India have to cop up with bad decisions on chin: Haddin

Slamming India’s cries of bad decisions coming their way, former Australian wicketkeeper Brad Haddin has said that Mahendra Singh Dhoni’s side should learn to live with the wrong calls as they continue to oppose the Decision Review System.

India have been at the receiving end of many umpiring errors even as they have refused to accept the DRS in its current form, asserting its not foolproof.

The latest umpiring howler was when George Bailey was not given out by Richard Kettleborough after deutant pacer Bairnder Sran got the Australian caught behind down the leg side with Dhoni gloving the white ball in the first ODI in Perth.

Bailey went on to score a century and match-winning partnership with Steven Smith to hand the tourists a five-wicket loss.

Haddin has responded to India’s reluctance at accepting the DRS and then crying foul.

“India are the ones that don’t want it, so they’ve got to live with these decisions,” Haddin told Sky Sports Radio today.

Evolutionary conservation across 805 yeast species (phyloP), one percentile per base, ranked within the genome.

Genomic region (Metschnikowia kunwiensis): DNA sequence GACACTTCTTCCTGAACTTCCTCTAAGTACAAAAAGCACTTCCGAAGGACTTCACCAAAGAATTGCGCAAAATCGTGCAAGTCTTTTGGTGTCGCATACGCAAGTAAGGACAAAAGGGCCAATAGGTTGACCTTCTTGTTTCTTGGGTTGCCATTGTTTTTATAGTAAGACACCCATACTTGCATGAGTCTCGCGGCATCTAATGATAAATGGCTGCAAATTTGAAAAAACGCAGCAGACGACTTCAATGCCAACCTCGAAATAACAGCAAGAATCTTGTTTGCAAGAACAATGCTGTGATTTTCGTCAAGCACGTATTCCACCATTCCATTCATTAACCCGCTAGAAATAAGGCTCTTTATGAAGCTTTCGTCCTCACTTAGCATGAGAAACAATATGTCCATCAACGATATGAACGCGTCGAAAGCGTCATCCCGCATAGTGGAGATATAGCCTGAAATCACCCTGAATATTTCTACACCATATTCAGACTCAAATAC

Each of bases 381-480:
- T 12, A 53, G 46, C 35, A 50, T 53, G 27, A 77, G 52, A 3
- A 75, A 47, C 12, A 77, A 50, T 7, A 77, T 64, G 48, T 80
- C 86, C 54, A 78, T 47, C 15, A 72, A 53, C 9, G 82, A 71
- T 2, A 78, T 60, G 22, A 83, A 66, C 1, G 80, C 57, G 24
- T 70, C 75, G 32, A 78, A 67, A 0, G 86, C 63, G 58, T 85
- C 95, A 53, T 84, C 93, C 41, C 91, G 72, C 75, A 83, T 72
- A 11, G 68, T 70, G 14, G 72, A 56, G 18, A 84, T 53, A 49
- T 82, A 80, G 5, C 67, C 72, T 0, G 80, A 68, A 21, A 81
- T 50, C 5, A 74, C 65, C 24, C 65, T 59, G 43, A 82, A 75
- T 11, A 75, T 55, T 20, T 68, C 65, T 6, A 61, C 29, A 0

“They can scream as much as they want about whether it’s a conspiracy or that world cricket is against them, but they don’t want DRS so they are going to have to cop those sort of decisions on the chin.”

However, the former Test vice-captain agreed that Bailey had been fortunate.

“They’re usually hard ones to give down leg side because you’ve got hands and legs and that everywhere,” he said.

“But I reckon that was obvious last night that came off the glove.”

After the loss yesterday replying to a question on Bailey’s negated decision hurting the Men in Blue, Dhoni had said:”I may agree with you.

“I tell you what DRS should be; it should be the decision-making system. If you see the deviations in DRS, there are quite a few deviations, even the makers agree that there’s a bit of deviation that can happen.”

Though the ICC replied via a spokesperson that an umpire’s endeavour is to give a correct decision, which is right 95 per cent, Dhoni escaped a sanction for his remark.

Bailey, who went on to score 112, had also said that the half-hearted appeal from Sran on the first ball the batsman faced could have turned interesting if the visitors would have opted for DRS.